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Spatial developments

Density of housing, work and retail trade in urban areas, 2000-2008

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The Dutch Spatial Policy Document focuses on the development of urban centres in urban networks and in new key projects (NSPs). The density of functions in urban centres and around NSPs is high. Following a decline between 2000 and 2006, the function density in most highly-urbanised centres increased again between 2006 and 2008.

Function density in highly-urbanised centres

According to the Spatial developments in urban areas, the dynamics of urban environments 2000-2006 study (Ruimtelijke ontwikkelingen in het stedelijk gebied, Dynamiek van stedelijke milieu's 2000-2006), 44 municipalities have got a highly-urbanised centre in the Netherlands. These highly-urbanised centres have a very high density of housing, work and retail trade/amenities, with the centre of Amsterdam taking the lead. Although changes in density in highly-urbanised centres show a varied picture, the density increased in most centres between 2006 and 2008. A decrease was seen in just 6 of the 44 urban centres, with the most decline seen in Dordrecht, Venlo and Drachten. Following decline between 2000 and 2006, an increase was seen again in Zoetermeer, Maastricht, Arnhem and Groningen. The highest increase in the period 2000 to 2008 was seen in Zwolle, Haarlem, Breda, Alkmaar and Amersfoort. Changes in density were primarily influenced by an increase in the number of homes (just above 1% over the whole period) and a decrease in the working population between 2000 and 2006, followed by an increase between 2006 and 2008. The change in the number of retail outlets followed a similar pattern as the changes in the working population.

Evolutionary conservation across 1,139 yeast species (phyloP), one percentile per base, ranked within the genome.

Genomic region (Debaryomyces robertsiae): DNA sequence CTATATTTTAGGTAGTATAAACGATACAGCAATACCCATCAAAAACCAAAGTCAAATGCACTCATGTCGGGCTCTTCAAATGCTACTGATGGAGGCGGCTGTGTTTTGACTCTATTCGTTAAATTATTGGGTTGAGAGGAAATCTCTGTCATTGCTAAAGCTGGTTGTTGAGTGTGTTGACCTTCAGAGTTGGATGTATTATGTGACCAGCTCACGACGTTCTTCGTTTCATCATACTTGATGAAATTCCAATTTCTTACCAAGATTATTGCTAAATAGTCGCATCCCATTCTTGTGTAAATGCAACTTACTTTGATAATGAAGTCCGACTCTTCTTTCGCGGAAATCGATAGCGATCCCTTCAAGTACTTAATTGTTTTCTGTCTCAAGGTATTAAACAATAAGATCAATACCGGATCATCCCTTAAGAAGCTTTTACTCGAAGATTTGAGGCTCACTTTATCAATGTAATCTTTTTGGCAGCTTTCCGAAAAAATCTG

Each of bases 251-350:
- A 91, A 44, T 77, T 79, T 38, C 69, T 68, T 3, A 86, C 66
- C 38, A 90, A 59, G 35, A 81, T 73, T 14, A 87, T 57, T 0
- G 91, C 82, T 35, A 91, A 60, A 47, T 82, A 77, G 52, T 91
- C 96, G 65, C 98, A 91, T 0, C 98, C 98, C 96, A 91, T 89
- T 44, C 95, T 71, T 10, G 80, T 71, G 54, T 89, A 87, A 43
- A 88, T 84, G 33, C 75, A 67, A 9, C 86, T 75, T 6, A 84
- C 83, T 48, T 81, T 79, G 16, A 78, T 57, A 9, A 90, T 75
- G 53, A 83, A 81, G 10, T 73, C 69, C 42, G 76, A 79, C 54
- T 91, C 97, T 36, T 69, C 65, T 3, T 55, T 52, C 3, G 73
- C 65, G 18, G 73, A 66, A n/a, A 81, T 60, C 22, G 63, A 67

Density around new key project stations

In 2008, the spatial intensity of housing, work and retail trade/amenities was lower in the vicinity of the six NSP stations than in the urban centres. The highest densities were seen around the main stations in Rotterdam, The Hague and Utrecht, while the stations in Amsterdamse Zuidas and Breda had relatively low densities. There were no significant changes in spatial density at the NSPs between 2006 and 2008. On average, a slight increase in intensity was seen. There was a particular increase in function density during this period near the Amsterdamse Zuidas station, where a considerable increase in the working population and number of retail sites was seen. A decrease in function intensity was only seen in the vicinity of Den Haag Centraal station in The Hague, where shops and homes disappeared. Construction activities near NSP stations have a negative effect on spatial intensity in the short term.

Centres essential for urban networks

The Spatial Policy Document states that developing urban centres is essential for creating urban networks. Urban centres increase the level of urbanisation, form the basis for synergy in urban networks and ensure the better utilisation of existing built-up areas, infrastructure and traffic and transport hubs. The Dutch government is actively contributing to six key projects for centre formation: Zuidas in Amsterdam, Rotterdam Centraal, Utrecht Centraal, Den Haag Centraal and the area around the stations in Arnhem and Breda. There is also the ambition to increase the intensity in other existing centres.

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Reference for this page

CBS, PBL, RIVM, WUR (2014). Density of housing, work and retail trade in urban areas, 2000-2008 (indicator 2011, version 03 , 20 May 2014 ). www.environmentaldata.nl. Statistics Netherlands (CBS), The Hague; PBL Netherlands Environmental Assessment Agency, The Hague; RIVM National Institute for Public Health and the Environment, Bilthoven; and Wageningen University and Research, Wageningen.

The Environmental Data Compendium is a partnership of CBS, PBL, RIVM and WUR.